Saturday, October 19, 2013

The Decision-Making Process in Police Organizations

Note: Our politicians have been kind enough to lift the curtain and reveal their decision-making processes lately, so it seems only fair to discuss how law enforcement determines their direction.  I originally penned this essay in 2011. It was reprinted in Police Administration, 3rd Edition by Larry K. Gaines and John L. Worrall, 2012.

The Decision-Making Process in Police Organizations 
Micki Browning, Captain

Decision-making in law enforcement is as dynamic as the profession and there is no single process that will work in all situations.  The course of action undertaken by an officer involved in a critical incident must be made quickly, under pressure, and often in isolation.  Line-level decisions are made instinctually, based on the individual’s training and experience.  Decisions made by command-level officers, on the other hand, are more apt to be made in a collaborative environment, after extensive research, and under flexible deadlines.   These decisions are contemplative and draw upon the individual’s education and experience.  Whether the decision is made to quell a crisis or serve an administrative function, the immediate and long-term repercussions of these decisions can reverberate throughout the community the officer serves, as well as the agency in which he or she works. Law enforcement professionals have an enormous responsibility and obligation to make ethical, legal and knowledgeable choices that safeguard the public’s trust in our abilities to establish law and order in our communities.

Administratively speaking, decisions rarely need to be made in a vacuum.  I have the incredible good fortune to work with a Command Staff that has enormous respect for each other’s opinions and we all tend to come at problems from different angles.  If I were pressed to label our personalities, the Chief is our visionary.  He often identifies a problem before it is fully formed.  He thinks aloud as he chews on a problem, and we, as his staff, have to recognize that his words are unedited, global and in their infancy.  He relies upon us to nurture his thoughts through their adolescence until they mature into a cohesive plan. The Operations Captain is all about strategy and tactics. He looks at the nuts and bolts of a problem and grounds us. The Chief and Captain often tease me that I’m the kinder, gentler of the two Captains, and for the most part, they’re probably correct. While like any administrator I’m charged with safeguarding the department, I’ve always been concerned with how a decision will impact the individuals involved.  I’ve always considered the human element involved in decision-making.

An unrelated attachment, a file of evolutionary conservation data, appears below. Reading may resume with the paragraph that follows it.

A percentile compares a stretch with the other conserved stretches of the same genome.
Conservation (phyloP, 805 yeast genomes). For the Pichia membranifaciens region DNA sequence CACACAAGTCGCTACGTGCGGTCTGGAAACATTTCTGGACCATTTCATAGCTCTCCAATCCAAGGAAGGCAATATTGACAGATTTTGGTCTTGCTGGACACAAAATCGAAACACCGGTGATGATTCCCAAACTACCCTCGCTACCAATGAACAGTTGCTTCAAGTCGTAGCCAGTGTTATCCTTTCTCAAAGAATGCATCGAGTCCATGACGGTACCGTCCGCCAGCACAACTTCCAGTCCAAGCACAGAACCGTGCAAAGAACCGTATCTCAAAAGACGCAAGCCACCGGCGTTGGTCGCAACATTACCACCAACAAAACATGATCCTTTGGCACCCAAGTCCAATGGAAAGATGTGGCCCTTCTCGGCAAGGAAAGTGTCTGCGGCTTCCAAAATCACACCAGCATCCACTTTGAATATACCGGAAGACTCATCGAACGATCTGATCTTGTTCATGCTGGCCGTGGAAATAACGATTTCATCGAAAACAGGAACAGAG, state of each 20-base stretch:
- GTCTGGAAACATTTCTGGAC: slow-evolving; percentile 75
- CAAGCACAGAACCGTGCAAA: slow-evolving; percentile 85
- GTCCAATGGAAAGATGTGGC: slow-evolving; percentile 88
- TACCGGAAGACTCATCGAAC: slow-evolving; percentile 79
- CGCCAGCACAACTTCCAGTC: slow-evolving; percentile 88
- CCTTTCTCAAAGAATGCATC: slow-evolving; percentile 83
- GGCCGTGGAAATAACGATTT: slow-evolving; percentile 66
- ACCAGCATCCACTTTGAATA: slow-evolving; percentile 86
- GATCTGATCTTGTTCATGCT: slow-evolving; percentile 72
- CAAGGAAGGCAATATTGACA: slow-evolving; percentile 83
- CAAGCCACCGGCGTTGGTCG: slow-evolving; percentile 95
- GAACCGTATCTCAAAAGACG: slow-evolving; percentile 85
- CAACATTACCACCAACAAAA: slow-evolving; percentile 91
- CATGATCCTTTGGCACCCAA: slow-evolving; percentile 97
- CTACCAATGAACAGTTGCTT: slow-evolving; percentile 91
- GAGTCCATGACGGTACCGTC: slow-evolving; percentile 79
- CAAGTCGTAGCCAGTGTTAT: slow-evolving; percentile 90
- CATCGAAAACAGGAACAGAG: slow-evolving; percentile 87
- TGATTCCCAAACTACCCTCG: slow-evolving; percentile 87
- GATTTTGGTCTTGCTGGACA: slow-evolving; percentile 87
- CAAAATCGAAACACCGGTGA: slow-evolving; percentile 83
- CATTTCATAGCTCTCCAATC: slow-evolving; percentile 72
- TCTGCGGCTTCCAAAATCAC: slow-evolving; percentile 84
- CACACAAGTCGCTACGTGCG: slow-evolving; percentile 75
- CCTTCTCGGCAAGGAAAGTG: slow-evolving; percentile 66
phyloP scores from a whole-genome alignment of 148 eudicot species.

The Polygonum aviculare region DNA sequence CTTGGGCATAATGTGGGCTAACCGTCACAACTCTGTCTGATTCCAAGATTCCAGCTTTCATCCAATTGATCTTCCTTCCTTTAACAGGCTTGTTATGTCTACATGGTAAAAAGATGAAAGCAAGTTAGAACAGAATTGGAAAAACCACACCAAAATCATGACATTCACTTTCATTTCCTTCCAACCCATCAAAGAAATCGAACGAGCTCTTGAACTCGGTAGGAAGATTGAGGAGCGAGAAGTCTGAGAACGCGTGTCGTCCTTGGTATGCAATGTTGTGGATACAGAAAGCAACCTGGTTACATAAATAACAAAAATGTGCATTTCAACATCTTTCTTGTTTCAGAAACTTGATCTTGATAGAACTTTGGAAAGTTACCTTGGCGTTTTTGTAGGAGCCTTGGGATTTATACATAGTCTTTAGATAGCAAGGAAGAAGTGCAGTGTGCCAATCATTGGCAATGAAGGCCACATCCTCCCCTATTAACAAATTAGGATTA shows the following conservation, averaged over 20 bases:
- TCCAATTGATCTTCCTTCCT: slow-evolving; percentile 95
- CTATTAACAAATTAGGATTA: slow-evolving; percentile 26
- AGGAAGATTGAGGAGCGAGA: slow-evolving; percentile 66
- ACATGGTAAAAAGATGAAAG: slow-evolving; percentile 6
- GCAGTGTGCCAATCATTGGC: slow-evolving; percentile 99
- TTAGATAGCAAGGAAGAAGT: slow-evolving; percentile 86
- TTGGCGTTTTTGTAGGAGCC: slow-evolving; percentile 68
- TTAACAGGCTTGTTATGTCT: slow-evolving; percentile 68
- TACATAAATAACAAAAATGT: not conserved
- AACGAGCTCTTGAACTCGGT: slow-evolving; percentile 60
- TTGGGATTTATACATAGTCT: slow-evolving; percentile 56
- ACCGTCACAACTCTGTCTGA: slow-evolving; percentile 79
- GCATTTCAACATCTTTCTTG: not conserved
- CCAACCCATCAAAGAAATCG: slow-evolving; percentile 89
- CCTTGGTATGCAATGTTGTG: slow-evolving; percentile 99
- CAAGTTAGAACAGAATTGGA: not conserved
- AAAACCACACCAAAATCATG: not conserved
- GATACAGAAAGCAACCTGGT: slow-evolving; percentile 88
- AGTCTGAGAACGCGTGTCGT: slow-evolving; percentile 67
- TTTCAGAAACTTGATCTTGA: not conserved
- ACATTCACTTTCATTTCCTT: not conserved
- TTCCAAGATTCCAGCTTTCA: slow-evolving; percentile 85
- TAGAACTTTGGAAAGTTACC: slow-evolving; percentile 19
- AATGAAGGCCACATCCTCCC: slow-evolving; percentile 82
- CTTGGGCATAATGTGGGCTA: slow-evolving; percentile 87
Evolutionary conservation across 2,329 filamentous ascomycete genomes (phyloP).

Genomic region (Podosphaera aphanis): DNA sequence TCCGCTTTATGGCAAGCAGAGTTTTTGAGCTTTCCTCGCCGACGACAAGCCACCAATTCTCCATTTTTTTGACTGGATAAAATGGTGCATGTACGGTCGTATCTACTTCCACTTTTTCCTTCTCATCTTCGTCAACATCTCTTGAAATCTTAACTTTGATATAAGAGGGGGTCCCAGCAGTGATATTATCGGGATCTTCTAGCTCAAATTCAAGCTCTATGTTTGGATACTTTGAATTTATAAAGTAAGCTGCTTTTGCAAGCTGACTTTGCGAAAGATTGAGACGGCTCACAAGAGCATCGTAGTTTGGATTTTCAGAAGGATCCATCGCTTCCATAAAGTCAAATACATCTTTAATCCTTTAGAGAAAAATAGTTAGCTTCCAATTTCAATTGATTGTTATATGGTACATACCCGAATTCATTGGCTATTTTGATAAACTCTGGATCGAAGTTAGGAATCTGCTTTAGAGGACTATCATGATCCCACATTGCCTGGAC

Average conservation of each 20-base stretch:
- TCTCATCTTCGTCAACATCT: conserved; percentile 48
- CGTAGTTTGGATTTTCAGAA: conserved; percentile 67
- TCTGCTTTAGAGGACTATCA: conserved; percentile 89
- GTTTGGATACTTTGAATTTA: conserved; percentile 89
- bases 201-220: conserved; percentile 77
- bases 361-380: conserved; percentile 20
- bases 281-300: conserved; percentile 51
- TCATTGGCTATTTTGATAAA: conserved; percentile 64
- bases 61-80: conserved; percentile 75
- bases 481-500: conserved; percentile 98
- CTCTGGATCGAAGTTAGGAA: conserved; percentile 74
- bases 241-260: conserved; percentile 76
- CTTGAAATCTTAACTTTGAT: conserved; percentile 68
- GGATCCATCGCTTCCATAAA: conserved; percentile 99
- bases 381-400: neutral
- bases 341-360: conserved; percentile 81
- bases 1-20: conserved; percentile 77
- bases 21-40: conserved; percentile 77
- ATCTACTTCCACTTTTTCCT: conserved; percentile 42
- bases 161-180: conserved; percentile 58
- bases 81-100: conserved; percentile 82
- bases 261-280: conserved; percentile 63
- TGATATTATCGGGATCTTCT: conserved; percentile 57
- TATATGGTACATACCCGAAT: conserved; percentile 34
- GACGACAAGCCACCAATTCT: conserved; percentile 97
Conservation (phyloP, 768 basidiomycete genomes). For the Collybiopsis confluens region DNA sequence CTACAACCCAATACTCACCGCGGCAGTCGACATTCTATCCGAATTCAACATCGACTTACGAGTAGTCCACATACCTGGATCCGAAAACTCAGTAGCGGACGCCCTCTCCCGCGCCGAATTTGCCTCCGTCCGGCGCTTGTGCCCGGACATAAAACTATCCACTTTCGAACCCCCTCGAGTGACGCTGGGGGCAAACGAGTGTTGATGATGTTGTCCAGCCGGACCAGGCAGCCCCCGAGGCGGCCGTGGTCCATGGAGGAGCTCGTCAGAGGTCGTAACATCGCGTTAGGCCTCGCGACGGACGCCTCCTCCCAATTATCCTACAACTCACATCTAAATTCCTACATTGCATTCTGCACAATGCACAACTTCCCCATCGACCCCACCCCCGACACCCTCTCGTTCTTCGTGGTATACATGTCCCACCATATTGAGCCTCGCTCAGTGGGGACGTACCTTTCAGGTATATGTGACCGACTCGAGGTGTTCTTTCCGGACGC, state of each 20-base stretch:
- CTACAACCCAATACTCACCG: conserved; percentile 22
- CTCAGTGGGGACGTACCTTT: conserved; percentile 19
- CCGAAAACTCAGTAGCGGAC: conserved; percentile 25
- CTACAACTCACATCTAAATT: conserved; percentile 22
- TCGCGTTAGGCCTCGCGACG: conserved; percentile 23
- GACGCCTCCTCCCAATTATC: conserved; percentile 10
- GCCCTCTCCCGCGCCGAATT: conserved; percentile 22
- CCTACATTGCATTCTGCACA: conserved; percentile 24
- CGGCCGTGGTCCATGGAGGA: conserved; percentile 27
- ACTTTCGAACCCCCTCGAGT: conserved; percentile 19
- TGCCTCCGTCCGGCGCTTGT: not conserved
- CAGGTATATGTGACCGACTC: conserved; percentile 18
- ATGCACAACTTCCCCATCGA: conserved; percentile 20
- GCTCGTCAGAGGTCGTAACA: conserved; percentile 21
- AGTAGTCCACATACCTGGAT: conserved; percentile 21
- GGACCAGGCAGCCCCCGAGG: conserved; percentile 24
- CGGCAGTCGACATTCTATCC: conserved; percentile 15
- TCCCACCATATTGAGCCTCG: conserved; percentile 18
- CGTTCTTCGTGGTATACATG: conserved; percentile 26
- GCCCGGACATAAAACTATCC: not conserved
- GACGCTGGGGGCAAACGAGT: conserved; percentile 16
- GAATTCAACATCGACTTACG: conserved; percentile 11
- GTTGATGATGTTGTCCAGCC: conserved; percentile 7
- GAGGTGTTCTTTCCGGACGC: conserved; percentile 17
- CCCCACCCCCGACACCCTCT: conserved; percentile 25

This works  for us—especially when we disagree.  My Chief has had to mediate more than a few knockdown, drag-out arguments between his captains, but when the decision is reached and the door opens, we present a unified front.  In the end, healthy (and respectful) debate allows any problem to be examined in greater detail. More than once I have challenged someone to back up their viewpoints with facts and had them change my mind.  Administrators must not fear being wrong.  A bad decision defended beyond reason can inflict incredible damage upon an agency.  Collectively, our input makes arriving at a viable decision an easier task and one that yields far better results.

Often bad decisions only surface when someone lodges a complaint either against an officer’s conduct or a procedural process that seemed like a good idea on paper but resulted in unintended consequences upon implementation.  An environment that fosters open communication and an ability to fail forward will result in corrective processes that will strengthen the agency.

So how can making a bad decision result in a stronger agency? It gets back to that whole willingness to be wrong.  It takes strength and humility to admit being wrong.  Considering the number of decisions made on a daily basis, administrators have a lot of opportunity to mess up. It takes courage in a paramilitary organization to approach someone higher in rank and suggest that something could be done better, or that something is flat-out wrong.  It is every bit as important for officers to trust their command staff as it is for administrators to trust members of the department.  Alexander Pope (1688-1744) said it best, “No one should be ashamed to admit they are wrong, which is but saying, in other words, that they are wiser today than they were yesterday.”